A major dam project on the Euphrates to generate hydro-electric power and to control the distribution of water for irrigation in the region was supposed to be the crowning achievement of the elder President Assad administration. All went well until the Turks decided to build a dam of their own, further upstream, and now control the flow of water. The Moslem Sabbath is over and the towns and villages we see along the way are all busy with morning traffic, shoppers and a full away of merchandise on display.
Fr. Zareh and Fr. Datev meet me at the bus station and deliver me to the Prelacy. I take a couple of hours in the afternoon to lay low and rest after four very full days of travel and sight seeing.
After Evening Prayer at the Cathedral, I join Bishop Shahan and Fr. Zareh, his chaplain, for a ride in the Prelate's chauffeured Mercedes to attend an award presentation in the large auditorium next door to St. Mary's Armenian Orthodox Church. The evening event is hosted by a women's group active in the diocese, an organisation similar to the Anglican Church Women in Canada, and awards are presented to women who have been active with traditional needlework projects and other efforts to raise funds for a variety of charitable projects in Aleppo and among the poor in Armenia.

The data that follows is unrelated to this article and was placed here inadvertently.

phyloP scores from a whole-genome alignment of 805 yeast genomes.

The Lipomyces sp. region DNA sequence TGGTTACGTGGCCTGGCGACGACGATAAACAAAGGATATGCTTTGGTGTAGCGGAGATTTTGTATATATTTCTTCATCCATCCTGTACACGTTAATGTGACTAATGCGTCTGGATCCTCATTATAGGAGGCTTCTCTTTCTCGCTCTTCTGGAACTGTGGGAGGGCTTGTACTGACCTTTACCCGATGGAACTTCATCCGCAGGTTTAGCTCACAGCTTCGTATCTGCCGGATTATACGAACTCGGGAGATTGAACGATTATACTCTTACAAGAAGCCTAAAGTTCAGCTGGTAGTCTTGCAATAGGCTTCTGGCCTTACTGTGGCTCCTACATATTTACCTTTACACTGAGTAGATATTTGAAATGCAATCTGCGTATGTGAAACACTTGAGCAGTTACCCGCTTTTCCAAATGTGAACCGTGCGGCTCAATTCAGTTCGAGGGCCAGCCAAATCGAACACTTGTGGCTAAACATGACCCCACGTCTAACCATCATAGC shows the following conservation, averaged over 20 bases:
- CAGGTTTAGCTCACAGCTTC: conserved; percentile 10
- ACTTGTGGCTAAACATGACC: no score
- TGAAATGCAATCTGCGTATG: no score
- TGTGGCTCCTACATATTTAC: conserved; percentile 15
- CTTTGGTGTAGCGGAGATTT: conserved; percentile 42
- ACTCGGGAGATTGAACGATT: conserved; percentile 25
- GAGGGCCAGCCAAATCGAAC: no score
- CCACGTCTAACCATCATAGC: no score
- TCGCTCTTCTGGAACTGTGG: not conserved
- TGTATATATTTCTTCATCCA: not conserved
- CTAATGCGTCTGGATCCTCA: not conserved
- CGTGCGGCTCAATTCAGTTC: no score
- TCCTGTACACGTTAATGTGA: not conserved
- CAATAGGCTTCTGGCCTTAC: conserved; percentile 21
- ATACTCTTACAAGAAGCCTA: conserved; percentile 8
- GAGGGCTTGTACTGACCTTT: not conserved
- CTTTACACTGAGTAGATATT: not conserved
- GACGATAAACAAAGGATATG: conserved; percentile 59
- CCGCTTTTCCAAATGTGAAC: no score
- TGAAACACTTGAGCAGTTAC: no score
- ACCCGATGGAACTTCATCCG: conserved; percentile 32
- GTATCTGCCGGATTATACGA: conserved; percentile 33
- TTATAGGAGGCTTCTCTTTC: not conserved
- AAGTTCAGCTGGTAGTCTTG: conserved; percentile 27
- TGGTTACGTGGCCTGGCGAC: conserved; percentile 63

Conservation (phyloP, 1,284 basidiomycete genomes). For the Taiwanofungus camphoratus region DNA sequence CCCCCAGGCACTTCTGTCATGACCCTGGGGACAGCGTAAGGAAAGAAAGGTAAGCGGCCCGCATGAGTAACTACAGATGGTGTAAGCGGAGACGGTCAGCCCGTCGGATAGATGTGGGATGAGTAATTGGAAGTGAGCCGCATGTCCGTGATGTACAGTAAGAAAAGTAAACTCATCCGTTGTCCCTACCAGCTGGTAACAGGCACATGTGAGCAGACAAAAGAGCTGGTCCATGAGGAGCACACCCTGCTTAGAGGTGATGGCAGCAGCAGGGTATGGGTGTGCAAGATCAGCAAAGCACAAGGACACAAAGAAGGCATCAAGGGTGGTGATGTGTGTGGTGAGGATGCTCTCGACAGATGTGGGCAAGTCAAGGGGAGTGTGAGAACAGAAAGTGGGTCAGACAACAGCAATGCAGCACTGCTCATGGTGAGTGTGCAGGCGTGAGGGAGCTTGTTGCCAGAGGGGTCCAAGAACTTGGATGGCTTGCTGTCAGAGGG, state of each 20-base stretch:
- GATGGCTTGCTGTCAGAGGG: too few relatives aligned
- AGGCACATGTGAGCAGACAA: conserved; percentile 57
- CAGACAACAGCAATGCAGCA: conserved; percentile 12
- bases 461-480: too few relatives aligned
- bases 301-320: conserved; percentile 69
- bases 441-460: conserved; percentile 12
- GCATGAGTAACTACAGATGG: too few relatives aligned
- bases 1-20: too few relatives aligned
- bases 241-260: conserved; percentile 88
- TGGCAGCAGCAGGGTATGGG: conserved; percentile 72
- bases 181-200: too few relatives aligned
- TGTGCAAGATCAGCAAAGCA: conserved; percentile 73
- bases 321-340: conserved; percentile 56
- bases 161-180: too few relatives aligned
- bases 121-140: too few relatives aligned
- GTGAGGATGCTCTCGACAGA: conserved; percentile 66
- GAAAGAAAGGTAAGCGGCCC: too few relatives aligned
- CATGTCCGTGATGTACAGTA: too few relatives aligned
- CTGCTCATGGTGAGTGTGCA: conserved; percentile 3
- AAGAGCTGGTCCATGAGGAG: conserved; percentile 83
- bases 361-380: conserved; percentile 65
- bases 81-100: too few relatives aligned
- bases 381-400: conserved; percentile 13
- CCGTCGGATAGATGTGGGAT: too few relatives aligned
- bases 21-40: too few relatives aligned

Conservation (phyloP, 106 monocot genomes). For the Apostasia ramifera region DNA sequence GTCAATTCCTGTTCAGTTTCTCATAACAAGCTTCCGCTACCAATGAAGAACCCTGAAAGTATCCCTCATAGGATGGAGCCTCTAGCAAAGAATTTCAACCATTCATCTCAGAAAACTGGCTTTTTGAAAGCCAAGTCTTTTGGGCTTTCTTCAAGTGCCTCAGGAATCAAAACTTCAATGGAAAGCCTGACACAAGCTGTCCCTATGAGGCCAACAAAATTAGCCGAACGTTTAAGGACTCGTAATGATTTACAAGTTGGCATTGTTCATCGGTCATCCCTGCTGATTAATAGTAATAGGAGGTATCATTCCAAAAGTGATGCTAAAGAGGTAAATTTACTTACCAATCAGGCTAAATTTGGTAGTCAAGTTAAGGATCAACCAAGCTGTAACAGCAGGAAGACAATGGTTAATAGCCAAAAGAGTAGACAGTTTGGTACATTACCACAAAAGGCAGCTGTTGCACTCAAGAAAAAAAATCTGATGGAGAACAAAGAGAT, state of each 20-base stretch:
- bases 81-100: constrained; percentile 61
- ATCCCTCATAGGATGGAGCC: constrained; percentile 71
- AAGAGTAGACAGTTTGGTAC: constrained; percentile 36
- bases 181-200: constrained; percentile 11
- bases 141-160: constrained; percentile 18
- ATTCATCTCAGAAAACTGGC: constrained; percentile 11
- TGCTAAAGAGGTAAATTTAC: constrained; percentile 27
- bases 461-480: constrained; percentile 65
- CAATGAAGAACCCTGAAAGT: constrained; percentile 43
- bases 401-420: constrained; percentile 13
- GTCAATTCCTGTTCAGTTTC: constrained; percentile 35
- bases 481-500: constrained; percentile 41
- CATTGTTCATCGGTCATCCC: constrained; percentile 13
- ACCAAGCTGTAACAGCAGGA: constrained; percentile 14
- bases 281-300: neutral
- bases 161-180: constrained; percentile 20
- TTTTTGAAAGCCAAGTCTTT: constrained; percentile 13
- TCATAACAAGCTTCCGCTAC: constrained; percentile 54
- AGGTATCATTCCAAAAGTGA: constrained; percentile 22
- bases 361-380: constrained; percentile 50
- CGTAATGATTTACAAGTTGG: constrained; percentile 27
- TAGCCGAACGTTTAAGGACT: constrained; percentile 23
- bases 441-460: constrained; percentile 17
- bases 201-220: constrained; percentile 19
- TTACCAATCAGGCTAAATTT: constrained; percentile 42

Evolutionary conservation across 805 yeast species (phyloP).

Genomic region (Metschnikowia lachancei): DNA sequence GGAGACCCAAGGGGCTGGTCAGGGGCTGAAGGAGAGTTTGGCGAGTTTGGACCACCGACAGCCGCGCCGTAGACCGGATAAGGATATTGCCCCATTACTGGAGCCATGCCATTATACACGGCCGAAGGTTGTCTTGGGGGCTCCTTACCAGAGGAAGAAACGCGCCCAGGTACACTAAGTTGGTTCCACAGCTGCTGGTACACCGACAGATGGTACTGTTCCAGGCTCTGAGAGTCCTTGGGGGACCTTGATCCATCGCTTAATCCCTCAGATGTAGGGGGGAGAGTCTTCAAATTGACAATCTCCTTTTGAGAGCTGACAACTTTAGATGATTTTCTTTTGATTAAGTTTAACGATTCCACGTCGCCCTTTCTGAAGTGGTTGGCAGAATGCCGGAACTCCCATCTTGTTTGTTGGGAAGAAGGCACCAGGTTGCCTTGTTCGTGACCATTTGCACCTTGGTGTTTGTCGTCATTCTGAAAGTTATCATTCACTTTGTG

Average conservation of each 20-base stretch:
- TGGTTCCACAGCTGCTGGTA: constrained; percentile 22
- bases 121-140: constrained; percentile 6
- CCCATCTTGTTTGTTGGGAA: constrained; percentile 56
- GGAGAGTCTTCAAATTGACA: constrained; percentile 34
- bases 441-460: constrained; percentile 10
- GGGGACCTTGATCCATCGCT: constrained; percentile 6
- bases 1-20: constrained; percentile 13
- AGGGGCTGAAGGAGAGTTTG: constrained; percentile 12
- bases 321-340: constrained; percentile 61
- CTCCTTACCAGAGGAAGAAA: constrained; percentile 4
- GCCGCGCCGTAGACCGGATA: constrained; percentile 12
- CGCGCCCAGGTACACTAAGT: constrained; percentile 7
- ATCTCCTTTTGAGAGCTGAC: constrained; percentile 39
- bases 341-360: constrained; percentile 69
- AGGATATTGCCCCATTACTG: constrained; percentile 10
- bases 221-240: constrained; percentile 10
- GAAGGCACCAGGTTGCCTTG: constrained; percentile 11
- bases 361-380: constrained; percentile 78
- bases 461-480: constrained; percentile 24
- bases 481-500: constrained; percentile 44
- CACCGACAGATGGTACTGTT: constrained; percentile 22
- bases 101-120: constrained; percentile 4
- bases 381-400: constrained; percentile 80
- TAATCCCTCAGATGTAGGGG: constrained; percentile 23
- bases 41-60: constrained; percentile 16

Following the ceremony, I continue on with Fr. Zareh to visit a few Armenian households. First we stop to visit Fr. Zareh's parents. His father (pictured here) is in his early eighties and has only recently retired from active ministry as a parish priest, passing along the families under his pastoral responsibility to his son. We next stop in on one of these families for a brief visit. Fr. Zareh likes to touch base with parishoners on their saint's day (name day), and the father of the household we visit is named Manoog, and his feast day is tomorrow — the feast of the 40 Martyrs (Karasoun Manoog). After the visit we pick up a few fresh falafel sandwiches from the "best falafel sandwich bar" in Aleppo, and Fr. Zareh takes me to visit his own home and to meet his wife Aline and Hamo, their delightful 2 year old son. All-in-all it makes for a very full evening, and I am extremely thankful for this opportunity to visit Armenian families and their homes.
The next morning is a big day at the cathedral. The cathedral is dedicated to the memory of the 40 Martyrs of Sebastia and today, the feast of the martyrs, is the cathedral's patronal feast. During a purge of Christians from the ranks of the Roman legions, 40 young elite soldiers in Sebastia (Asia Minor) were identified as Christians and martyred when they refused to renounce their faith. The Armenian Church keeps this feast on the weekend following the median point of Lent. Normally the feast takes place on Saturday, but the celebration is transferred to the Sunday for the many churches in the Armenian world dedicated to the 40 Martyrs.